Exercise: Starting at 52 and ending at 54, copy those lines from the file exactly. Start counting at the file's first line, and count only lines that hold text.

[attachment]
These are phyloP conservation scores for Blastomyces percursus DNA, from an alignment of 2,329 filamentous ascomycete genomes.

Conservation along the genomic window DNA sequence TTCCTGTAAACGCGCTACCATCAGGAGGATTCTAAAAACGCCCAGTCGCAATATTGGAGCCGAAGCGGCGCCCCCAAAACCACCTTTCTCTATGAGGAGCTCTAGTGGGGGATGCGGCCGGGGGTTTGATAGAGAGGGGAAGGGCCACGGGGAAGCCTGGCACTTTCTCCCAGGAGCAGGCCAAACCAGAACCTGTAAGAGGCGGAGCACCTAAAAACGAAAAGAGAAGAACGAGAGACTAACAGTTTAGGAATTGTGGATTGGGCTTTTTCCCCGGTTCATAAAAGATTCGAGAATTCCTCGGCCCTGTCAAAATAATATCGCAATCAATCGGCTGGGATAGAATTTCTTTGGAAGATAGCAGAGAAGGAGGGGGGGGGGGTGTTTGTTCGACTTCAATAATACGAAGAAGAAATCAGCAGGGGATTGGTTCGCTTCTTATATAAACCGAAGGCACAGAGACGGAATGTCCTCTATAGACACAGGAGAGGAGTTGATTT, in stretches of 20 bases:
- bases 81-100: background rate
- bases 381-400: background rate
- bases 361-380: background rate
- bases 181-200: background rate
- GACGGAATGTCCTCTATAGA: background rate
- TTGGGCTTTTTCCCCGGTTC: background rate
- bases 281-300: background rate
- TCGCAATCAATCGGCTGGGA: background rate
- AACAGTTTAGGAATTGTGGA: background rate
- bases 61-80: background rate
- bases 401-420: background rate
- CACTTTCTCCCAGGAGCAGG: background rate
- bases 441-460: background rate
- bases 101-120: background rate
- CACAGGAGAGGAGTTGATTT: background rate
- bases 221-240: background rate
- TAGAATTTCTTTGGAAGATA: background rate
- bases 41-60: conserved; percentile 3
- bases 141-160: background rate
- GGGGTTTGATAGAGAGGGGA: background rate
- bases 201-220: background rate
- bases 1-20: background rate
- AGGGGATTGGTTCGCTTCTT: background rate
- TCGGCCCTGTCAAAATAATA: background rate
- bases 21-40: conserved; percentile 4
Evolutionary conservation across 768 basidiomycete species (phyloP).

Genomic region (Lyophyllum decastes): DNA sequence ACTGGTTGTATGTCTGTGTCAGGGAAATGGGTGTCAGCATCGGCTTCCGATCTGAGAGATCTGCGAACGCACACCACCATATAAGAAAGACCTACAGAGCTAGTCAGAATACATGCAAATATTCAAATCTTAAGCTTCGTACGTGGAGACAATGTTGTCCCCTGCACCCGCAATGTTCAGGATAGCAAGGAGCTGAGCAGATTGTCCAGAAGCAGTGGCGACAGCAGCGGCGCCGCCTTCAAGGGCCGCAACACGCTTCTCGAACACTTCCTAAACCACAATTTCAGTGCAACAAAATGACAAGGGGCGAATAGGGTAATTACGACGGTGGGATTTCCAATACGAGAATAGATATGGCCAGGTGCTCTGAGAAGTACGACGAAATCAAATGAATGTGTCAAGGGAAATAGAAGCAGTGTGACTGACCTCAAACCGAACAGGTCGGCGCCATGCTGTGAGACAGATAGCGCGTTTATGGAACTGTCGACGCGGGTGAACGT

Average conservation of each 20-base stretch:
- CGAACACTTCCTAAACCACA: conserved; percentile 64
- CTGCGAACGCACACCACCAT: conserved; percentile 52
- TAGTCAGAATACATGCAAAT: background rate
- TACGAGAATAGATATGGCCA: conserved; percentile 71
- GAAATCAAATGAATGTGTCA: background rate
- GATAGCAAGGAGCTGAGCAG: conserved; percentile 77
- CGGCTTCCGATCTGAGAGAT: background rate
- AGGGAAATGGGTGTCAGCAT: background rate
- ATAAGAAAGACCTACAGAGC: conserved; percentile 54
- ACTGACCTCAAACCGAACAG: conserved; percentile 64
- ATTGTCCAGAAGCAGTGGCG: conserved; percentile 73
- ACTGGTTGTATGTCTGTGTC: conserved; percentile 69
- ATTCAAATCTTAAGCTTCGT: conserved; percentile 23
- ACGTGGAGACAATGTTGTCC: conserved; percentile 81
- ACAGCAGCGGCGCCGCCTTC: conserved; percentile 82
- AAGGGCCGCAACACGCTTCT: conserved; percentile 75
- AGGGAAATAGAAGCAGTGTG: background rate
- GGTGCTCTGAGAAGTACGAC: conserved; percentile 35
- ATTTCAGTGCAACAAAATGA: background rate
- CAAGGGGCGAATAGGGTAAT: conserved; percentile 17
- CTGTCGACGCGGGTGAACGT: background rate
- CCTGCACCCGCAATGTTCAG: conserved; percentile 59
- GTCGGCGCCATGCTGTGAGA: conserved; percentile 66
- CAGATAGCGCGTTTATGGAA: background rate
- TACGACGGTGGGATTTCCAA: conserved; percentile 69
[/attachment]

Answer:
- CCTGCACCCGCAATGTTCAG: conserved; percentile 59
- GTCGGCGCCATGCTGTGAGA: conserved; percentile 66
- CAGATAGCGCGTTTATGGAA: background rate